to extend this development, creating software tool kits, building digital collections and offering new and expanded instruction as appropriate;
to assess the faculty and student experiences to date, incorporating those results in subsequent phases of development; and
to study more extensively the impact of digital materials on teaching and learning and to share widely the results of that study.
Under the ELI program, we expect to accelerate the transition within the University from using analog to digital teaching materials, generating data that should advance our understanding of this organizational change process. We believe the Yale experience and our assessment of it will be valuable to the wider academic community and we propose to share that information broadly.
2. Innovative uses for images and text in undergraduate learning – launching the first phase 2.1. Aims and objectives The underlying purpose of the ELI program is to improve student learning, with an initial focus on the use of digitized images and text relating to American studies. This will become the seminal first phase of the ELI program. It will act as a pilot, building our experience of the impact of these materials, and pointing us in the direction of new work, both within Yale and in partnerships.
University Librarian Alice Prochaska will provide conceptual guidance and will be closely involved. The work will be directed by Associate University Librarian Danuta Nitecki, drawing on her experience with course support. This pilot work will focus on continued and expanded use of digital images, text, and data in and outside the classroom. Program staff and subject specialists will work in close collaboration with interested faculty members—but focusing particularly on American Studies, art history, and history—to identify those images that best support their respective courses.
As part of the program, the impact of digitized materials on the teaching and learning process will be observed systematically. Faculty and program staff working together will design the key elements for observation. Records of this process will remain part of the program archive and will be used to inform subsequent work. Other academic institutions will be consulted from the beginning. We will assess systematically the use of digital images for teaching and learning, specifically considering:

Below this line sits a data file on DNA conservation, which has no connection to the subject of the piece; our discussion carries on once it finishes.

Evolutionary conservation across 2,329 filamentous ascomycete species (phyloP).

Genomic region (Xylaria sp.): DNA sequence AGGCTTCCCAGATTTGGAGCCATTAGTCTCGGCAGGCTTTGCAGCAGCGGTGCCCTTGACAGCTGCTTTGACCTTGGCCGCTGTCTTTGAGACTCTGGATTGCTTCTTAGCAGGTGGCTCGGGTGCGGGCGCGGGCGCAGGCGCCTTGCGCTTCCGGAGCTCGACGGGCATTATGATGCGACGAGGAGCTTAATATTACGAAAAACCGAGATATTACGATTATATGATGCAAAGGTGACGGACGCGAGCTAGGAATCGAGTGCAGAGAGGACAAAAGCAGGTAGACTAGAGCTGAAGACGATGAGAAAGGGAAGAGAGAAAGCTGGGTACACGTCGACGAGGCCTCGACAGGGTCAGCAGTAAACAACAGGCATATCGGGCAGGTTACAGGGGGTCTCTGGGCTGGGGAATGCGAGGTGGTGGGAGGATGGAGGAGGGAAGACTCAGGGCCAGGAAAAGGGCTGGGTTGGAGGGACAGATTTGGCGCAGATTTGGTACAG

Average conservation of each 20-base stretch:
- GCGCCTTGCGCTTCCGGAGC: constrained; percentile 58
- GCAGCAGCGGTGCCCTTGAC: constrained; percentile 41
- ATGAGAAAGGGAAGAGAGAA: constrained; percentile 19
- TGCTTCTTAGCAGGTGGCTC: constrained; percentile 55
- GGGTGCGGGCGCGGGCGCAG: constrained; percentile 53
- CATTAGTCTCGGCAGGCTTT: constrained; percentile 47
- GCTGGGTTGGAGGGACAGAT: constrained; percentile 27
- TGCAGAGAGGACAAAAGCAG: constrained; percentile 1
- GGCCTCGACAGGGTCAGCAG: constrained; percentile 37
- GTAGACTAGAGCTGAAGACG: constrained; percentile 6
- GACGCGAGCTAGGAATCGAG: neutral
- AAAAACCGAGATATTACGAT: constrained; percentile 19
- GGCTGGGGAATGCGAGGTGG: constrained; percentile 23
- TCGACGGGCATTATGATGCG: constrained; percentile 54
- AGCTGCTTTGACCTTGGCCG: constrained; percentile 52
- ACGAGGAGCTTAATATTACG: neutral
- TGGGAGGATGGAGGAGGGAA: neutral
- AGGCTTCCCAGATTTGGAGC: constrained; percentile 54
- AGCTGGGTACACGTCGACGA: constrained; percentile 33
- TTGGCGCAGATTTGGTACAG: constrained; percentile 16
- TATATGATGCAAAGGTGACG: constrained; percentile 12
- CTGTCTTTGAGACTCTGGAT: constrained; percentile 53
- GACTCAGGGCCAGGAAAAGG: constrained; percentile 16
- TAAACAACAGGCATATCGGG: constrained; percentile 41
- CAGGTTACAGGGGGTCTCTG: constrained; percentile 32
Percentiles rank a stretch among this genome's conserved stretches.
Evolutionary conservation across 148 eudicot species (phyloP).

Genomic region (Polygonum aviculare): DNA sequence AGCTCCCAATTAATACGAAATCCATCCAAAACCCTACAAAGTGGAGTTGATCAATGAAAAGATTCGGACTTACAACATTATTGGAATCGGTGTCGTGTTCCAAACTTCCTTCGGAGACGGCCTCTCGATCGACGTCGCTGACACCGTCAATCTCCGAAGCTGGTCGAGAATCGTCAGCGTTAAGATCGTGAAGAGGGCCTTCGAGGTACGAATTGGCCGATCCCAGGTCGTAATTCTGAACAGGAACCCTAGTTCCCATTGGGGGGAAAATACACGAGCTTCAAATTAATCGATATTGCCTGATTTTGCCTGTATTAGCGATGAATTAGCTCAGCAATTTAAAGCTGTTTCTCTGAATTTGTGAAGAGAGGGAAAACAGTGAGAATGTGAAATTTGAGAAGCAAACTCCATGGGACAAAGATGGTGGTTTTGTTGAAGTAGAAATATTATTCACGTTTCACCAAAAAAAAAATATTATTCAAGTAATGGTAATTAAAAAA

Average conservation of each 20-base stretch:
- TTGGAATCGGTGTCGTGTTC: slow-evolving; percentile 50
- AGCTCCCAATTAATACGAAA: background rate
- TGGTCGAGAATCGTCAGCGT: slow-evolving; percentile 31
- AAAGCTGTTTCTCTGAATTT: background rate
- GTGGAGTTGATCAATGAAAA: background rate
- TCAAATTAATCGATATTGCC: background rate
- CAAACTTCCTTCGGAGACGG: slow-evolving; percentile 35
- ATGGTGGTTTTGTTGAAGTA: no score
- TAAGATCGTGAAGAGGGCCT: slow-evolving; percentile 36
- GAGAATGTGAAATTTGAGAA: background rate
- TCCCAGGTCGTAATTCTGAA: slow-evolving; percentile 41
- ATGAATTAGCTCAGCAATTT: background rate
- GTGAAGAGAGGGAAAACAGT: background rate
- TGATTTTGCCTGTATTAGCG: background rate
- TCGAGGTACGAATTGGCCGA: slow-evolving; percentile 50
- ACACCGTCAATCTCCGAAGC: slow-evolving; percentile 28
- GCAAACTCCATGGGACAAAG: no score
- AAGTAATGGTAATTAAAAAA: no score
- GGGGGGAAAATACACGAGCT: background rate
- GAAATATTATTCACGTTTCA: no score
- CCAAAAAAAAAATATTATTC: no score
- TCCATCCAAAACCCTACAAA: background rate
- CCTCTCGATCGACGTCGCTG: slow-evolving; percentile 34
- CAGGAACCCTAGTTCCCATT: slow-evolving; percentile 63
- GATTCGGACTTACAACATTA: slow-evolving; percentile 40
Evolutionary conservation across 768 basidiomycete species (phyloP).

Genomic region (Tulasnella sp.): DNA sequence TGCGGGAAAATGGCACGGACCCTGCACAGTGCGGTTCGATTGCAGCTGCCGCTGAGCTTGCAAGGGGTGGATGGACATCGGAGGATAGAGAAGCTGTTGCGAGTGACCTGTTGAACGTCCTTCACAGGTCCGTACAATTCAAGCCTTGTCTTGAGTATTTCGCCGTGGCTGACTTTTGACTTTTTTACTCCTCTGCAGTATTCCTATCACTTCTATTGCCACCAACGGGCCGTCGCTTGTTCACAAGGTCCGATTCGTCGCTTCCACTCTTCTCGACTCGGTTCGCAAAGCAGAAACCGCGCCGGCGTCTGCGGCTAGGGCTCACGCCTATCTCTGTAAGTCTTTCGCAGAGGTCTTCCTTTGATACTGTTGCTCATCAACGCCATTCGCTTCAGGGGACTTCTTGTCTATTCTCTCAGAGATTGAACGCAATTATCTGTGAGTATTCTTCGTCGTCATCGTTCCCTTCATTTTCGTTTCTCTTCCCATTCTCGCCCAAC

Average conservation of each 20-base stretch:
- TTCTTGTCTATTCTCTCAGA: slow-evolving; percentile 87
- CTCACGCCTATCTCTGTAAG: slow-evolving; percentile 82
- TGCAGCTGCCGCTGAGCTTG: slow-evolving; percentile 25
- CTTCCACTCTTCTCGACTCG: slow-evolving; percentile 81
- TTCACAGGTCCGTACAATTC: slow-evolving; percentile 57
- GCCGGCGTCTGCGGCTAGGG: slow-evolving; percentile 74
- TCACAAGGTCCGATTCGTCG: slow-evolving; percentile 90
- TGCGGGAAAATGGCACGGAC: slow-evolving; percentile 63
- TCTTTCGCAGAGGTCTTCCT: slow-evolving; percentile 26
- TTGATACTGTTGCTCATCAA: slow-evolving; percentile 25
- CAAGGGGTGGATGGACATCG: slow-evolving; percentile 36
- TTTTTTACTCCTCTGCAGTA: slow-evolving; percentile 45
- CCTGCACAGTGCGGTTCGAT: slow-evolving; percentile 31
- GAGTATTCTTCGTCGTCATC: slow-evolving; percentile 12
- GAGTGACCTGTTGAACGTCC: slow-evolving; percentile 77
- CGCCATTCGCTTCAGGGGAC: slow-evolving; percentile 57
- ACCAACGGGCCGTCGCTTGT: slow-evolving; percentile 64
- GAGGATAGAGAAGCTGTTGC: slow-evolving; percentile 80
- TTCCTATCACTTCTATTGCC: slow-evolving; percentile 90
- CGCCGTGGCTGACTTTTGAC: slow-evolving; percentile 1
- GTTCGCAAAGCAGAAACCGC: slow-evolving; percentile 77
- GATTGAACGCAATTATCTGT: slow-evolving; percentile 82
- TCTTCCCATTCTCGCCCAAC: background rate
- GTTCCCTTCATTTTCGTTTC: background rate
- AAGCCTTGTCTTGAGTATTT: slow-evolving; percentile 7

the faculty member’s and graduate teaching fellow’s experiences in course preparation,
classroom interactions and student study behavior, and
technical infrastructure requirements.
In addition, we will explore the organizational changes in a library that is traditionally grounded in the acquisition and delivery of analog image collections and printed text. The assessment effort will involve a range of methodologies and will be led by William Rando of the Teaching Fellow Preparation and Development Program and Danuta Nitecki. Graduate students, faculty, and librarians will develop their own assessment skills by working on the program. External experts may be invited to join the program in order to design and evaluate specific parts of its work.
Over the next three years and beginning in April 2002, the project will contribute to and draw on a digital image collection that will have built up to 100,000 by the end of year three, and will work toward the following goals:
Provide new forms of instruction in some 14 specially designed courses overall;
Assess the work over each of the three years and incorporate changes to the program resulting from that assessment data; and
Share results of assessment.
Product Design. Continue to develop a multi-purpose product (based on Luna Insight software) that is useful for faculty to prepare for a course, for delivery of digital images in the classroom, and for students to study images outside the classroom. In the coming year, we expect to test several specific product enhancements, including cross collection searching, management of audio/video clips, and multi-view and annotation capabilities.
Expand Digital Collections. Collect and organize digital images, as a result of providing course support. Simultaneously, digital collections will be acquired through continuing work on the digitization of Yale collections. As a result, by the end of this project, Yale will have made available a collection of up to 100,000 appropriately identified and organized digital images for course support. Links to digital collections maintained elsewhere will be made, in order to provide easy access by Yale faculty and students.
Integrated Tools. Design software capabilities, with service assistance, for faculty to integrate images managed through the Library’s image database with the Web-site course management tool, classes.yale.edu, developed by ITS. We will develop additional ways of helping faculty to manage and integrate their own information sources into their teaching tools. We will explore mechanisms to transport images and their metadata records from museum and gallery collections.